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Hugh Hewitt Book Club

Senator Lindsey Graham On Iran, The Benghazi Committee, Immigration Reform, The Filibuster And 2016

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South Carolina Senator Lindsey Graham joined me on today’s show and we covered a half-dozen key subjects:

Audio:

11-17hhs-graham

Transcript:

HH: Hour two of the Hugh Hewitt Show begins with United States Senator Lindsey Graham of the great state of South Carolina. Senator Graham, welcome back, congratulations on your reelection victory.

LG: Well, thank you, Hugh, for helping me in the primary, and we did very well in the general election. And I’m excited about being in the majority.

HH: Not today, there’s an article about your speech to the question of what to do about Iran. I have a piece in the Washington Examiner that says I hope the first thing the new Congress does is repudiate any bad deal and reimpose sanctions. I don’t think we’re too far apart on this.

LG: Well, I think we’re dead on. I have a simple request of the Congress. Take any deal that we may negotiate with the P5+1 regarding the Iranian nuclear deal and bring it to Congress for review, debate and vote.

HH: Do you have the votes to override a presidential veto of a law repudiating it?

LG: That’s the magic question. Number one, I want to take the vote before November the 24th. So last week, I made a unanimous consent request to bring up the Iranian Nuclear Negotiations Act that would require any deal would come to Congress for a review, debate and a vote. It was blocked by Democrats. They will continue to block it. I will call it up again tomorrow. And then in January when we take over, I am confident that Mitch McConnell and John Boehner will make this legislation one of the priorities of the new Republican controlled House and Senate, and that we will get 90% at least of Republican votes, and that if Democrats had to vote on a deal with Iran, that gave them thousands of centrifuges to only be controlled by the U.N., in terms of becoming a weapons program, that we would get enough to override a veto.

HH: That’s what I think, and I hope you move forward on that. And I hope that the leader gives you priority, because it seems to me that the upside of that would also be to demonstrate that there are issues on which the President’s party will depart from him on matters of national security.

LG: Yes, good point. When you think of the Iranian nuclear deal, think of North Korea. What they have in mind is a, on paper, small enrichment program being monitored by the United Nations and other international organizations to prevent it from becoming a weapons program. That’s exactly what we did with North Korea. See how well that turned out.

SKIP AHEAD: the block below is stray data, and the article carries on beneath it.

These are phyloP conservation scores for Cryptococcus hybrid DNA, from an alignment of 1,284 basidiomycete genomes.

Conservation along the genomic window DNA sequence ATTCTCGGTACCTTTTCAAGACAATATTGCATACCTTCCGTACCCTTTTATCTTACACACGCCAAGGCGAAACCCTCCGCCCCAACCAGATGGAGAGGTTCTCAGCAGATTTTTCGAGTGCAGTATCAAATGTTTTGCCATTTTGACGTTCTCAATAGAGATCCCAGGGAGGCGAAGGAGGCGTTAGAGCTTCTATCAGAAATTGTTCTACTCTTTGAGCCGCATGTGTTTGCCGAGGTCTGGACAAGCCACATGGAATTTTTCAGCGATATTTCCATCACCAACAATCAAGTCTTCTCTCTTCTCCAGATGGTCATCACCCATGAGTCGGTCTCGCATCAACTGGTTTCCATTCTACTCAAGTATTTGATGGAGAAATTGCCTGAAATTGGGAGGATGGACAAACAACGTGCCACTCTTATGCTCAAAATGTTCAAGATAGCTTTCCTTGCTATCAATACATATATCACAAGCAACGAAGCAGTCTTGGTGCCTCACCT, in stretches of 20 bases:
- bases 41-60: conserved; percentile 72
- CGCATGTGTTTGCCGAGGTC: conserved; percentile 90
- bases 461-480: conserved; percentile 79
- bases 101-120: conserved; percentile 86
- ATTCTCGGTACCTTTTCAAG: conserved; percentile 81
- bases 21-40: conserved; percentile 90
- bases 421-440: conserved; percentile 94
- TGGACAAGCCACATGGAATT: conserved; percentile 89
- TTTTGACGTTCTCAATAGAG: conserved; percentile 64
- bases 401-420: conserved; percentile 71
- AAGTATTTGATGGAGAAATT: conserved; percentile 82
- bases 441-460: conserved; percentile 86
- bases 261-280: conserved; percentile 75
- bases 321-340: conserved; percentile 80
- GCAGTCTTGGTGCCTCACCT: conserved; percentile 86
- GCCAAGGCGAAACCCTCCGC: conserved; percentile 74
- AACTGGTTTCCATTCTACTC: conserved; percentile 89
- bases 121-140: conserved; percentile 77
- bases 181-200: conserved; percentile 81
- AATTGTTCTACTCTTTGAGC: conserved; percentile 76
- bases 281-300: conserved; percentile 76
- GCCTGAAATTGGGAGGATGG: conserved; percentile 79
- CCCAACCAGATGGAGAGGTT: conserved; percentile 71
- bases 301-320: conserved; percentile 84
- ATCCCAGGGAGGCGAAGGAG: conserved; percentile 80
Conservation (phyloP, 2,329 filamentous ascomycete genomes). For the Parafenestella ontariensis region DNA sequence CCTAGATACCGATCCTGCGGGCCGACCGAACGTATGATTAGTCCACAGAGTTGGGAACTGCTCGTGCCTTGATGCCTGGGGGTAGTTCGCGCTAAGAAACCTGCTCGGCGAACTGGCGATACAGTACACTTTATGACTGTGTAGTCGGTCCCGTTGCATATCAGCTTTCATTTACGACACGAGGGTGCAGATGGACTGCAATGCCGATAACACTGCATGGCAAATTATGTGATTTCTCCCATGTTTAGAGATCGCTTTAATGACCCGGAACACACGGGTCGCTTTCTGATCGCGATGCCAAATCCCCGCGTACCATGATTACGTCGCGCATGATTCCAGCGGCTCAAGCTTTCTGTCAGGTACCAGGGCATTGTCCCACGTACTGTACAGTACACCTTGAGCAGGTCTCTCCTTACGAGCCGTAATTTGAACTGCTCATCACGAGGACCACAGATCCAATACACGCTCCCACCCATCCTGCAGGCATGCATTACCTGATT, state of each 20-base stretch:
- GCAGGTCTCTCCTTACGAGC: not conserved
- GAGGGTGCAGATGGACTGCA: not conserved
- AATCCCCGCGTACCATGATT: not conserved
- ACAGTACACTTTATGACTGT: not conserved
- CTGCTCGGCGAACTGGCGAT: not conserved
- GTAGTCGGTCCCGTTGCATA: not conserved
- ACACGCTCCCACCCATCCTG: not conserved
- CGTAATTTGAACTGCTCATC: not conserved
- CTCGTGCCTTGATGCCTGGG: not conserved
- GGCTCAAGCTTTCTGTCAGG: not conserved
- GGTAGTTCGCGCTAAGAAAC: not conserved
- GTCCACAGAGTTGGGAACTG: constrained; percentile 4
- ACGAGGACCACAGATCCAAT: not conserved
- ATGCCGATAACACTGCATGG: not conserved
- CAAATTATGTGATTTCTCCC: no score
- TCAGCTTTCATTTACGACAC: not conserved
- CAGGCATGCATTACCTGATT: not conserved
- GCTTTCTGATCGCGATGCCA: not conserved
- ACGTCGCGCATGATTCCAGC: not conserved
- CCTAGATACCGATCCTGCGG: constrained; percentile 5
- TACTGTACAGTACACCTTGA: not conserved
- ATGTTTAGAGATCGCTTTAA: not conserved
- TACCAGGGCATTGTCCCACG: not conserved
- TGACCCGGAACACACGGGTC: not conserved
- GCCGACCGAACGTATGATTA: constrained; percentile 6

HH: Is it not also…

LG: It is insane to give the Iranians any enrichment capabilities. If they want a nuclear power program for peaceful purposes, fine. Build a reactor, control the fuel cycle. Enrichment should be off the table.

HH: Is it also not the case that their heavy water reactor hasn’t even been discussed, yet?

LG: Well, it’s being discussed, but it’s supposed to be dismantled, not disabled. I’ve got a simple goal. When the deal is done, I don’t want any capability left in the hands of the Iranians that could be converted to weapons use.

HH: Well, that’s exactly, that’s the best deal.

LG: Any other…it’s that simple.

HH: That’s the best deal.

LG: No heavy water reactor. You don’t need a heavy water reactor to make peaceful power.

HH: And that could go to the Senate in the first week, the second week of the new Congress, do you think, Senator Graham?

LG: Yes, sir, and we’re going to need your listeners to help me here. So I want to make sure, to me, of all the things that Barack Obama could do between now and the time he leaves office to screw up the world, this is the top of the list. If he did a bad deal with Iran regarding their nuclear capabilities, the Sunni Arabs are going to want whatever we give to the Shia Persians. You could literally start a nuclear arms race with a bad deal with Iran. Bring it to the Congress. If it is a good deal that dismantles their program, allows them peaceful nuclear power without any chance to make a weapon, I’ll vote for it. If this is the deal I think they’re going to contemplate, I believe I can in a bipartisan fashion stop it.

HH: And even if the President says it’s an executive agreement, there are ways to still bring that forward to the Congress, are there not?

LG: Yes, there…here’s what the bill does. It says within 72 hours of any agreement being signed, that it’s submitted to the appropriate committees in the House and the Senate. Within 15 days of submission, you can file a resolution of disapproval, and have that voted on within 30 days. And if it’s voted, the resolution of disapproval passes, then there will be no funding allowed to dismantle the sanctions. And it automatically reimposes the sanctions against the Iranian regime. The sanctions were created by Congress. You have some executive sanctions, you have some U.N. sanctions, you have some European sanctions. But the main sanction regime against the Iranian government came from Congressional statute.